Calgary residential MLS sales in July experienced one of the highest year-over-year rates of growth in the country, according to data released Wednesday by the Canadian Real Estate Association.
Also on Wednesday, the Calgary Real Estate Board released its 2012 housing market forecast update saying the city has outperformed expectations this year after the first seven months.
The national real estate association said sales in Calgary of 2,502 transactions were up 26.7 per cent from July 2011. In contrast, MLS sales across Canada rose by only 3.3 per cent to 40,863 units.
And while the national average sale price dipped by 2.0 per cent to $353,147, in Calgary the average rose by 3.0 per cent to $409,670.
In July, new listings in Calgary dropped by 5.1 per cent to 3,573 while at the national level they rose by 1.4 per cent to 74,685.
CREB’s report said the Calgary area is still short of the peak pricing of 2007 and sales are returning to typical levels of activity.
CREB president Bob Jablonski said tight conditions in the single-family market have boosted sales in the condominium market and surrounding towns. And he said more new home starts have occurred because of the lower than expected resale inventory.
“Expectations are relatively bullish in the city despite overhanging global uncertainty. However, concerns in the oil sector and continued weakness in the natural gas sector are issues that will keep consumers wary. While consumers are aware of the economic risk when it comes to housing, many are thinking about job security and long-term potential,” said the CREB report.
“Based on activity this year, consumers are comfortable purchasing in a city where the long-term outlook is prosperous and the housing industry has yet to fully recover. While the pace of growth will likely cool over the second half of the year, the resale housing market will stay on the path to recovery into 2013.”
The local board is forecasting single-family home sales this year to jump to 14,800 transactions from 13,120 in 2011 and the annual benchmark price to move to $410,123 from $398,225 last year.
It is also forecasting condo sales to increase to 5,675 this year from 5,377 in 2011 and the annual benchmark price to jump to $240,585 from $239,676.
Ann-Marie Lurie, CREB’s chief economist, said Calgary is sensitive to significant changes in the oil sector and that has a “domino effect on employment, migration, consumer confidence and ultimately the housing sector.”
“Our fundamentals on the economic side are very strong . . . We have very strong GDP growth. We’ve got investments into our province and our city and this is creating full-time employment growth. Significant full-time employment growth. All of these factors are contributing to that growth in the housing market.”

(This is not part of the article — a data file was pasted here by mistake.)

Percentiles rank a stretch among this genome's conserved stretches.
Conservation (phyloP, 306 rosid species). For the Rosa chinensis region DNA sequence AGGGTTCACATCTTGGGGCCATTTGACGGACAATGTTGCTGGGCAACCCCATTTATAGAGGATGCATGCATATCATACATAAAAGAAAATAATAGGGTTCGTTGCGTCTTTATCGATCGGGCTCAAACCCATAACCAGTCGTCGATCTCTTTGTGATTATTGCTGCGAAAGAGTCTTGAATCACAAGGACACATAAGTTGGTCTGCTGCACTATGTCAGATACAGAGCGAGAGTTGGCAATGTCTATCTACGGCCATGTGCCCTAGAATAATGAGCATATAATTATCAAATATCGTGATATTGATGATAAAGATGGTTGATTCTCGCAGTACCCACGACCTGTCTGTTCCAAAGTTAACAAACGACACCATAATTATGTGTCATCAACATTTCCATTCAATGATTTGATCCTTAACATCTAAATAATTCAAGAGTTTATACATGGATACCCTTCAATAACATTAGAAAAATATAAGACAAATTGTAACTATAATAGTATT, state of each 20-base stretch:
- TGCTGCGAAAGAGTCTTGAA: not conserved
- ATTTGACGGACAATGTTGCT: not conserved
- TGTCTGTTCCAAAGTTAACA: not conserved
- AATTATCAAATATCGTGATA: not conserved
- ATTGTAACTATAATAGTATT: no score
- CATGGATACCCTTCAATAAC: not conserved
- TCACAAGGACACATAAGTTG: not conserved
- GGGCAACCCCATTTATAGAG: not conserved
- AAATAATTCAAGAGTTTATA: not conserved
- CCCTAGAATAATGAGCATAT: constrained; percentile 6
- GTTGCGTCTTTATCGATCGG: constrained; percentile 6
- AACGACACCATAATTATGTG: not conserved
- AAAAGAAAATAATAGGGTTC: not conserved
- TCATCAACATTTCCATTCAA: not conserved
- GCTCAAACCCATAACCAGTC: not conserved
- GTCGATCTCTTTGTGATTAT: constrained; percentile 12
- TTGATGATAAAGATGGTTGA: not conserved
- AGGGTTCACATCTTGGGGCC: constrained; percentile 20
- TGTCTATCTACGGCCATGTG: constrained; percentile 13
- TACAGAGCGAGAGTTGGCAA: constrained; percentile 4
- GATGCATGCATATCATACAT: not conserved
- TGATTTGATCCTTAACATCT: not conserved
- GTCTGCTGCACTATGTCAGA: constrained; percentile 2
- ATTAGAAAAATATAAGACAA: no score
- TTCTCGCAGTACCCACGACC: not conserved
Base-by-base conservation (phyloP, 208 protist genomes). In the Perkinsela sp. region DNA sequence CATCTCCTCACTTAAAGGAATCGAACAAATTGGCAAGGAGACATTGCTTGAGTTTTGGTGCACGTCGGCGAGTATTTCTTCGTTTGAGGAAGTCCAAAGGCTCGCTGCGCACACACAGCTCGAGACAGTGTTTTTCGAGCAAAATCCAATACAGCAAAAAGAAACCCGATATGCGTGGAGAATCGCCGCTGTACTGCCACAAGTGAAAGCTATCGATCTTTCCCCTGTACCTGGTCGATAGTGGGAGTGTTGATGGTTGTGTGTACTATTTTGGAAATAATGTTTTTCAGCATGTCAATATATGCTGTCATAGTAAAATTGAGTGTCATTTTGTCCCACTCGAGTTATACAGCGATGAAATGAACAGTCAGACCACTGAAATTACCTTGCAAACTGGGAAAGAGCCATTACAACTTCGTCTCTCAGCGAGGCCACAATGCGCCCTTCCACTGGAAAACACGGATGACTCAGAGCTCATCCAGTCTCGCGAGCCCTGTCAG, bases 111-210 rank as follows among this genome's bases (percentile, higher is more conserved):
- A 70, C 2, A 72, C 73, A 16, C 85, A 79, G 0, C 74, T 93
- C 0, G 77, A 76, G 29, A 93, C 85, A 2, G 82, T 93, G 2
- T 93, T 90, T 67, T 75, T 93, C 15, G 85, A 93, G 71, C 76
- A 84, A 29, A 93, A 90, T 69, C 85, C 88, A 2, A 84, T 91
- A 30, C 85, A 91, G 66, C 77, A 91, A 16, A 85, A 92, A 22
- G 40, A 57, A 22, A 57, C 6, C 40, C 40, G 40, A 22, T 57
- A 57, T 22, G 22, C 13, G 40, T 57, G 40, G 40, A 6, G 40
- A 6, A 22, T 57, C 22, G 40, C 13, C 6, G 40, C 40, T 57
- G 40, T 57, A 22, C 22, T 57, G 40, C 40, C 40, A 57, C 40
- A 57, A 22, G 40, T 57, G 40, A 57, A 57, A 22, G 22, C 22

At the national level, some first-time home buyers may have difficulty qualifying for mortgage financing due to shortened amortization periods included in recent changes to mortgage regulations, said Gregory Klump, chief economist for CREA.
“As the linchpin of the housing market, lower first-time buying activity will have knock-on effects over the rest of the market. It will likely take more time for move-up buyers to sell their current home,” he said.
The MLS Home Price Index, which tracks home price trends in five of Canada’s most active markets, rose 4.5 per cent year-over-year in July. The largest increase was in Greater Toronto at 7.1 per cent followed by Calgary (6.0 per cent), the Fraser Valley (2.5 per cent), Montreal (2.1 per cent) and Greater Vancouver (0.6 per cent).
CREA says these five markets comprise about 45 per cent of all home sales activity in Canada.
In Alberta in July, MLS sales of 5,819 were up 16.5 per cent from a year ago, the average sale price rose by 2.7 per cent to $363,924 and new listings fell by 3.3 per cent to 9,315.
Francis Fong, economist with TD Economics, said the recent slowdown in housing activity at the national level is a reflection of a Canadian household that is increasingly wary of taking on more debt.
“Job growth has effectively stalled over the last few months, owing to an uncertain outlook for the global economy,” said Fong. “Meanwhile, new mortgage lending rules are making it more difficult for Canadians to access credit, despite interest rates still at historic lows.
“TD Economics has been calling for a modest correction in housing activity to the tune of 10-15 per cent for some time. (Wednesday’s) report provides some evidence that that correction is now beginning to take place.”
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